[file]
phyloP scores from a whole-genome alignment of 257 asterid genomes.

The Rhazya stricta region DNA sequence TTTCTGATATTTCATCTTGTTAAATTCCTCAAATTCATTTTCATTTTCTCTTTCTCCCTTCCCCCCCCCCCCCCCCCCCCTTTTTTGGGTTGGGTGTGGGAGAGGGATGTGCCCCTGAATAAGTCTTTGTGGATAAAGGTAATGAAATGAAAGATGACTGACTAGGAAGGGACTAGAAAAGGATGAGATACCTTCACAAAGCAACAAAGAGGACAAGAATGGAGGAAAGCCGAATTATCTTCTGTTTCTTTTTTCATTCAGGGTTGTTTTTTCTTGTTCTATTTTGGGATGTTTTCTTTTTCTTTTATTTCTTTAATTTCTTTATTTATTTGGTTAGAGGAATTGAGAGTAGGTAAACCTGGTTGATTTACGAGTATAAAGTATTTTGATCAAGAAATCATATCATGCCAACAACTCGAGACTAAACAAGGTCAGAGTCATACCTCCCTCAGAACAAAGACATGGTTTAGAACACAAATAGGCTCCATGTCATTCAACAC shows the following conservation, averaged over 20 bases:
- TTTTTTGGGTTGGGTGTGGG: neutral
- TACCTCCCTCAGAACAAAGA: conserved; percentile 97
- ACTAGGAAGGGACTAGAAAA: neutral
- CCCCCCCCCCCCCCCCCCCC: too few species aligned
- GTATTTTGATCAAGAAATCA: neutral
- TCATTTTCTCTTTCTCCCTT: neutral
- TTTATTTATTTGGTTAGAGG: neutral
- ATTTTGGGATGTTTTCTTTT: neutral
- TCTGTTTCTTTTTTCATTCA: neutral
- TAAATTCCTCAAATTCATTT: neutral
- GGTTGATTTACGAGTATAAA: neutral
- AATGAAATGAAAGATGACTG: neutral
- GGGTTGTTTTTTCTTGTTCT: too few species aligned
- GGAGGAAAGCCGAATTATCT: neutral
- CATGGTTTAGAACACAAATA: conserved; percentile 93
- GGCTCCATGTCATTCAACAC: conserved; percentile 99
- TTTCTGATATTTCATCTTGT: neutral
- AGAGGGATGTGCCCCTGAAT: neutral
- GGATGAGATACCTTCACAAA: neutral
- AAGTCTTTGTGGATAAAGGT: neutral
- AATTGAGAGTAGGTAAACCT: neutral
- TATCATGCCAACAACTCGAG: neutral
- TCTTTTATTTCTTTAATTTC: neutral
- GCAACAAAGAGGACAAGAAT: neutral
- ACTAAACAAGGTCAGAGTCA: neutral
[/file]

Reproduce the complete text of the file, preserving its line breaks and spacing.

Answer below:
phyloP scores from a whole-genome alignment of 257 asterid genomes.

The Rhazya stricta region DNA sequence TTTCTGATATTTCATCTTGTTAAATTCCTCAAATTCATTTTCATTTTCTCTTTCTCCCTTCCCCCCCCCCCCCCCCCCCCTTTTTTGGGTTGGGTGTGGGAGAGGGATGTGCCCCTGAATAAGTCTTTGTGGATAAAGGTAATGAAATGAAAGATGACTGACTAGGAAGGGACTAGAAAAGGATGAGATACCTTCACAAAGCAACAAAGAGGACAAGAATGGAGGAAAGCCGAATTATCTTCTGTTTCTTTTTTCATTCAGGGTTGTTTTTTCTTGTTCTATTTTGGGATGTTTTCTTTTTCTTTTATTTCTTTAATTTCTTTATTTATTTGGTTAGAGGAATTGAGAGTAGGTAAACCTGGTTGATTTACGAGTATAAAGTATTTTGATCAAGAAATCATATCATGCCAACAACTCGAGACTAAACAAGGTCAGAGTCATACCTCCCTCAGAACAAAGACATGGTTTAGAACACAAATAGGCTCCATGTCATTCAACAC shows the following conservation, averaged over 20 bases:
- TTTTTTGGGTTGGGTGTGGG: neutral
- TACCTCCCTCAGAACAAAGA: conserved; percentile 97
- ACTAGGAAGGGACTAGAAAA: neutral
- CCCCCCCCCCCCCCCCCCCC: too few species aligned
- GTATTTTGATCAAGAAATCA: neutral
- TCATTTTCTCTTTCTCCCTT: neutral
- TTTATTTATTTGGTTAGAGG: neutral
- ATTTTGGGATGTTTTCTTTT: neutral
- TCTGTTTCTTTTTTCATTCA: neutral
- TAAATTCCTCAAATTCATTT: neutral
- GGTTGATTTACGAGTATAAA: neutral
- AATGAAATGAAAGATGACTG: neutral
- GGGTTGTTTTTTCTTGTTCT: too few species aligned
- GGAGGAAAGCCGAATTATCT: neutral
- CATGGTTTAGAACACAAATA: conserved; percentile 93
- GGCTCCATGTCATTCAACAC: conserved; percentile 99
- TTTCTGATATTTCATCTTGT: neutral
- AGAGGGATGTGCCCCTGAAT: neutral
- GGATGAGATACCTTCACAAA: neutral
- AAGTCTTTGTGGATAAAGGT: neutral
- AATTGAGAGTAGGTAAACCT: neutral
- TATCATGCCAACAACTCGAG: neutral
- TCTTTTATTTCTTTAATTTC: neutral
- GCAACAAAGAGGACAAGAAT: neutral
- ACTAAACAAGGTCAGAGTCA: neutral